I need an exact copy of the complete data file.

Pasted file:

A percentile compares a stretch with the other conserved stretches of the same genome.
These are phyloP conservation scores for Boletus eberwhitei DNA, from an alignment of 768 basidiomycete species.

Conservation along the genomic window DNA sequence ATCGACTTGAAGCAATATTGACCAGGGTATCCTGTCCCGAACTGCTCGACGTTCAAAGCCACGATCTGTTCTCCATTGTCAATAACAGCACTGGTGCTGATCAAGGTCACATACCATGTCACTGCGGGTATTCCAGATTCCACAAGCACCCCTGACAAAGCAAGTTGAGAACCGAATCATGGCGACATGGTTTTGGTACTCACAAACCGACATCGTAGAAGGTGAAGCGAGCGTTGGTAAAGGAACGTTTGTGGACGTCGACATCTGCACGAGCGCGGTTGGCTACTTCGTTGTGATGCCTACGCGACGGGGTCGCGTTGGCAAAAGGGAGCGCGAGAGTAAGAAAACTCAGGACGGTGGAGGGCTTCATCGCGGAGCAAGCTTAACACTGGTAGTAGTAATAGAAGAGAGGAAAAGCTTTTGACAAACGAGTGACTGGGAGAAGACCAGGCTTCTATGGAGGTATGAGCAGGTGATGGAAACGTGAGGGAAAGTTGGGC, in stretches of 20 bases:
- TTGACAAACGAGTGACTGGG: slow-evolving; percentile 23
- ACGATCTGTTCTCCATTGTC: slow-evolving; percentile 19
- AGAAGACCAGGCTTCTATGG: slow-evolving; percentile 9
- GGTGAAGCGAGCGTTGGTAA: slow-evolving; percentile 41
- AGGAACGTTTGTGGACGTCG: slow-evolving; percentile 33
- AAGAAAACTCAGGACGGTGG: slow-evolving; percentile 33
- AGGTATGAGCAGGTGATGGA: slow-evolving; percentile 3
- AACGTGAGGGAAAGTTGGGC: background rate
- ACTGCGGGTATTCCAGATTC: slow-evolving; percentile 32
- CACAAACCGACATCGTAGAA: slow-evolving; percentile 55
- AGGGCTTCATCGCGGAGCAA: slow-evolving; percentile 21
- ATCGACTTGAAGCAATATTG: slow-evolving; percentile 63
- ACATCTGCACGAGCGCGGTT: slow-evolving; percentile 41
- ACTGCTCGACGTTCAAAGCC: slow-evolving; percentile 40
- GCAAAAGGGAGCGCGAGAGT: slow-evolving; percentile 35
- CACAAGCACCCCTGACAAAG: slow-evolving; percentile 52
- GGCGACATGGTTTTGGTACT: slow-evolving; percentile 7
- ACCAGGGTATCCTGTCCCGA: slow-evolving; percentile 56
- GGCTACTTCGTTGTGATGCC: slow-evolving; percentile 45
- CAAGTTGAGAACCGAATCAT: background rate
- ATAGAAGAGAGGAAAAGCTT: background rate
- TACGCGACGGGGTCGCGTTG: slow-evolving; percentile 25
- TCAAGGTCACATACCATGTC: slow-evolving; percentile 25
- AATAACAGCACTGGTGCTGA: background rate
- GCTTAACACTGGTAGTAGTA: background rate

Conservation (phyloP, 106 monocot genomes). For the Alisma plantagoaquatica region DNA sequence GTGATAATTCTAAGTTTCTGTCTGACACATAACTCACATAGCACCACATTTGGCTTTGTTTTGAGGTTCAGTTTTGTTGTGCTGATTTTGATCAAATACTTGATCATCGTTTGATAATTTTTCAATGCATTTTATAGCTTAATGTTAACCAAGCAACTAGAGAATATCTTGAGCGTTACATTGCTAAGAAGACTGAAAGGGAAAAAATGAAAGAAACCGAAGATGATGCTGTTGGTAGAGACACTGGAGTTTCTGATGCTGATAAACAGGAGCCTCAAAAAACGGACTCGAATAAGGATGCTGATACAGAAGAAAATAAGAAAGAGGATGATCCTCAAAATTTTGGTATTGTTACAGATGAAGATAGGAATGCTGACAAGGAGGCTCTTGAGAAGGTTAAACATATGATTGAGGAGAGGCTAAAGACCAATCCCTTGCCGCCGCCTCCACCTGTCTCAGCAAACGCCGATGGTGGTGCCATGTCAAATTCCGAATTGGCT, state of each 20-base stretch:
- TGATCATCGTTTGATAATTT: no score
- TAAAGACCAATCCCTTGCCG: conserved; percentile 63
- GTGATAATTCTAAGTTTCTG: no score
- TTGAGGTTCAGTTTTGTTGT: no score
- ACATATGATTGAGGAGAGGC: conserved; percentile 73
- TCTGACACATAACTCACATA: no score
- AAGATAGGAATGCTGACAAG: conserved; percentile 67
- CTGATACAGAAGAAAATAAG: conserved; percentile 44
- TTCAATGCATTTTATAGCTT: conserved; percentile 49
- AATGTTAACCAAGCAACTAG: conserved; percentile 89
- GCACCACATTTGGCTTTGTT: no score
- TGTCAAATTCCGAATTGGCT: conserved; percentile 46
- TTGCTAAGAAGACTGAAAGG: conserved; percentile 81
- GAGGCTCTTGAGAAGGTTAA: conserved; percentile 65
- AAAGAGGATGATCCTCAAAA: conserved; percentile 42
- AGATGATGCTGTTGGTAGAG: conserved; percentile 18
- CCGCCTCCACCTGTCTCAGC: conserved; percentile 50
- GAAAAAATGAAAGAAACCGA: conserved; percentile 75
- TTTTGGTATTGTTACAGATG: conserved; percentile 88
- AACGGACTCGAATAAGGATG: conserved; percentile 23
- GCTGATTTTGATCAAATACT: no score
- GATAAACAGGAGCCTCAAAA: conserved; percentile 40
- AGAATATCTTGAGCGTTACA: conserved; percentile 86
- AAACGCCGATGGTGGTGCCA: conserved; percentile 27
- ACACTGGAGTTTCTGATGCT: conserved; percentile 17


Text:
A percentile compares a stretch with the other conserved stretches of the same genome.
These are phyloP conservation scores for Boletus eberwhitei DNA, from an alignment of 768 basidiomycete species.

Conservation along the genomic window DNA sequence ATCGACTTGAAGCAATATTGACCAGGGTATCCTGTCCCGAACTGCTCGACGTTCAAAGCCACGATCTGTTCTCCATTGTCAATAACAGCACTGGTGCTGATCAAGGTCACATACCATGTCACTGCGGGTATTCCAGATTCCACAAGCACCCCTGACAAAGCAAGTTGAGAACCGAATCATGGCGACATGGTTTTGGTACTCACAAACCGACATCGTAGAAGGTGAAGCGAGCGTTGGTAAAGGAACGTTTGTGGACGTCGACATCTGCACGAGCGCGGTTGGCTACTTCGTTGTGATGCCTACGCGACGGGGTCGCGTTGGCAAAAGGGAGCGCGAGAGTAAGAAAACTCAGGACGGTGGAGGGCTTCATCGCGGAGCAAGCTTAACACTGGTAGTAGTAATAGAAGAGAGGAAAAGCTTTTGACAAACGAGTGACTGGGAGAAGACCAGGCTTCTATGGAGGTATGAGCAGGTGATGGAAACGTGAGGGAAAGTTGGGC, in stretches of 20 bases:
- TTGACAAACGAGTGACTGGG: slow-evolving; percentile 23
- ACGATCTGTTCTCCATTGTC: slow-evolving; percentile 19
- AGAAGACCAGGCTTCTATGG: slow-evolving; percentile 9
- GGTGAAGCGAGCGTTGGTAA: slow-evolving; percentile 41
- AGGAACGTTTGTGGACGTCG: slow-evolving; percentile 33
- AAGAAAACTCAGGACGGTGG: slow-evolving; percentile 33
- AGGTATGAGCAGGTGATGGA: slow-evolving; percentile 3
- AACGTGAGGGAAAGTTGGGC: background rate
- ACTGCGGGTATTCCAGATTC: slow-evolving; percentile 32
- CACAAACCGACATCGTAGAA: slow-evolving; percentile 55
- AGGGCTTCATCGCGGAGCAA: slow-evolving; percentile 21
- ATCGACTTGAAGCAATATTG: slow-evolving; percentile 63
- ACATCTGCACGAGCGCGGTT: slow-evolving; percentile 41
- ACTGCTCGACGTTCAAAGCC: slow-evolving; percentile 40
- GCAAAAGGGAGCGCGAGAGT: slow-evolving; percentile 35
- CACAAGCACCCCTGACAAAG: slow-evolving; percentile 52
- GGCGACATGGTTTTGGTACT: slow-evolving; percentile 7
- ACCAGGGTATCCTGTCCCGA: slow-evolving; percentile 56
- GGCTACTTCGTTGTGATGCC: slow-evolving; percentile 45
- CAAGTTGAGAACCGAATCAT: background rate
- ATAGAAGAGAGGAAAAGCTT: background rate
- TACGCGACGGGGTCGCGTTG: slow-evolving; percentile 25
- TCAAGGTCACATACCATGTC: slow-evolving; percentile 25
- AATAACAGCACTGGTGCTGA: background rate
- GCTTAACACTGGTAGTAGTA: background rate

Conservation (phyloP, 106 monocot genomes). For the Alisma plantagoaquatica region DNA sequence GTGATAATTCTAAGTTTCTGTCTGACACATAACTCACATAGCACCACATTTGGCTTTGTTTTGAGGTTCAGTTTTGTTGTGCTGATTTTGATCAAATACTTGATCATCGTTTGATAATTTTTCAATGCATTTTATAGCTTAATGTTAACCAAGCAACTAGAGAATATCTTGAGCGTTACATTGCTAAGAAGACTGAAAGGGAAAAAATGAAAGAAACCGAAGATGATGCTGTTGGTAGAGACACTGGAGTTTCTGATGCTGATAAACAGGAGCCTCAAAAAACGGACTCGAATAAGGATGCTGATACAGAAGAAAATAAGAAAGAGGATGATCCTCAAAATTTTGGTATTGTTACAGATGAAGATAGGAATGCTGACAAGGAGGCTCTTGAGAAGGTTAAACATATGATTGAGGAGAGGCTAAAGACCAATCCCTTGCCGCCGCCTCCACCTGTCTCAGCAAACGCCGATGGTGGTGCCATGTCAAATTCCGAATTGGCT, state of each 20-base stretch:
- TGATCATCGTTTGATAATTT: no score
- TAAAGACCAATCCCTTGCCG: conserved; percentile 63
- GTGATAATTCTAAGTTTCTG: no score
- TTGAGGTTCAGTTTTGTTGT: no score
- ACATATGATTGAGGAGAGGC: conserved; percentile 73
- TCTGACACATAACTCACATA: no score
- AAGATAGGAATGCTGACAAG: conserved; percentile 67
- CTGATACAGAAGAAAATAAG: conserved; percentile 44
- TTCAATGCATTTTATAGCTT: conserved; percentile 49
- AATGTTAACCAAGCAACTAG: conserved; percentile 89
- GCACCACATTTGGCTTTGTT: no score
- TGTCAAATTCCGAATTGGCT: conserved; percentile 46
- TTGCTAAGAAGACTGAAAGG: conserved; percentile 81
- GAGGCTCTTGAGAAGGTTAA: conserved; percentile 65
- AAAGAGGATGATCCTCAAAA: conserved; percentile 42
- AGATGATGCTGTTGGTAGAG: conserved; percentile 18
- CCGCCTCCACCTGTCTCAGC: conserved; percentile 50
- GAAAAAATGAAAGAAACCGA: conserved; percentile 75
- TTTTGGTATTGTTACAGATG: conserved; percentile 88
- AACGGACTCGAATAAGGATG: conserved; percentile 23
- GCTGATTTTGATCAAATACT: no score
- GATAAACAGGAGCCTCAAAA: conserved; percentile 40
- AGAATATCTTGAGCGTTACA: conserved; percentile 86
- AAACGCCGATGGTGGTGCCA: conserved; percentile 27
- ACACTGGAGTTTCTGATGCT: conserved; percentile 17